"A party opposing a properly supported motion for summary judgment may not rest upon the mere allegations or denials of [his] pleadings, ' but rather must set forth specific facts showing that there is a genuine issue for trial.'" Bouchat v. Baltimore Ravens Football Club, Inc., 346 F.3d 514, 522 (4th Cir. 2003) (alteration in original) (quoting Fed.R.Civ.P. 56(e)). The court must "view the facts and draw reasonable inferences in the light most favorable to the party opposing the [summary judgment] motion, '" Scott v. Harris, 550 U.S. 372, 378 (2007) (alteration in original) (quoting United States v. Diebold, 369 U.S. 654, 655 (1962)), but the court also must abide by the "affirmative obligation of the trial judge to prevent factually unsupported claims and defenses from proceeding to trial." Drewitt v. Pratt, 999 F.2d 774, 778-79 (4th Cir. 1993) (internal quotation marks omitted). "When both parties file motions for summary judgment, the court applies the same standards of review." Loginter S.A. Y Parque Indus. Agua Profunda S.A. Ute v. M/V NOBILITY, 177 F.Supp.2d 411, 414 (D. Md. 2001) (citing Taft Broad. Co. v. United States, 929 F.2d 240, 248 (6th Cir. 1991)). "The role of the court is to rule on each party's motion on an individual and separate basis, determining, in each case, whether a judgment may be entered in accordance with the Rule 56 standard.'" Id. (quoting Towne Mgmt. Corp. v. Hartford Acc. & Indem. Co., 627 F.Supp. 170, 172 (D. Md. 1985)).

The defendants are entitled to summary judgment on El-Amin's claims because, based on all of the exhibits before the court and the significant litigation history related to the facts of this case, El-Amin has adduced no evidence of any fraudulent misrepresentation or other violation of the union's constitution.[3] As explained above, once El-Amin properly availed himself of the union's internal grievance process regarding the amount of back dues Local 333 attempted to charge him to be reinstated, his grievance was thoroughly considered. Although it may have been frustrating that the union reversed its first decision, El-Amin points to no union provision disallowing such a reversal. The attachments to the reversal letter demonstrate that El-Amin had, in fact, transferred to Local 1416, and that the reversal was not baseless. ( See Knott Letter II, ECF No. 25-3). El-Amin subsequently received a transfer card from Local 1416 which he could have used to rejoin Local 333, paying only the $195 he initially claimed he owed to be reinstated, although he would not have been entitled to any remedies for the violation of the ILA constitution that Knott initially found.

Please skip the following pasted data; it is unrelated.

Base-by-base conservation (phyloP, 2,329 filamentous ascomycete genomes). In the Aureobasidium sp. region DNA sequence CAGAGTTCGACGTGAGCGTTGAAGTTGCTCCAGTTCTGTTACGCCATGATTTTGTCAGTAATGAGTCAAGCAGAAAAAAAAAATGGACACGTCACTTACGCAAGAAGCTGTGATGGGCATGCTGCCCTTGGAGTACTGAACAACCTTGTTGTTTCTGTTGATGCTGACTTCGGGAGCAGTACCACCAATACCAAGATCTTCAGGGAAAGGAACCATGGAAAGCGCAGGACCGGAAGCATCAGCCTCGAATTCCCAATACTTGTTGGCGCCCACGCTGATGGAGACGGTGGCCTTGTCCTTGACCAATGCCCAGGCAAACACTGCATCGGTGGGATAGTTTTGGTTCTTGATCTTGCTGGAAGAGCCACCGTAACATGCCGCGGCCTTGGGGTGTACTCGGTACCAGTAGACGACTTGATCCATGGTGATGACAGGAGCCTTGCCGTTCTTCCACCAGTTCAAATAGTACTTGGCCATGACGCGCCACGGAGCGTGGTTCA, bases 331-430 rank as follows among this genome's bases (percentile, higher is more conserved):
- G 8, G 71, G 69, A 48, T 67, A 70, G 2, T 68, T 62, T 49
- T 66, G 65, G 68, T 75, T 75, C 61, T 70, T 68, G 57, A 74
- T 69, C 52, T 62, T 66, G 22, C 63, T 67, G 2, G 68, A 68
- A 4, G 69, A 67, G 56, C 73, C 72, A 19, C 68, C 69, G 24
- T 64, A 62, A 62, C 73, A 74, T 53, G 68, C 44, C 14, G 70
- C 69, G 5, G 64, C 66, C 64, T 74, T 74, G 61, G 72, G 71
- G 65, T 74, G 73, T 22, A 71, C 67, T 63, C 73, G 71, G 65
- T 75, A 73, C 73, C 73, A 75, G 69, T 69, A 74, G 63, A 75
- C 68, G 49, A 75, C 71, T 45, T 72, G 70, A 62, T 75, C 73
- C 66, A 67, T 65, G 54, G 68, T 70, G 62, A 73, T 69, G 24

El-Amin points to an affidavit from a union lawyer that was submitted in his first suit stating that "El-Amin... had not effectuated a transfer to ILA Local 1416" as evidence that the union is contradicting itself and committing a fraud in now relying on documents showing El-Amin had, in fact, transferred to Local 1416. ( See Pl.'s Mot. Summ. J., Ex. 5 ("Mazzola Aff."), ECF No. 33-7, ¶ 5). It is clear from the affidavit, however, that the affiant was not basing this statement on actual, personal knowledge of whether a transfer had occurred; rather, the statement was based on a telephone conversation the affiant had with El-Amin in the context ...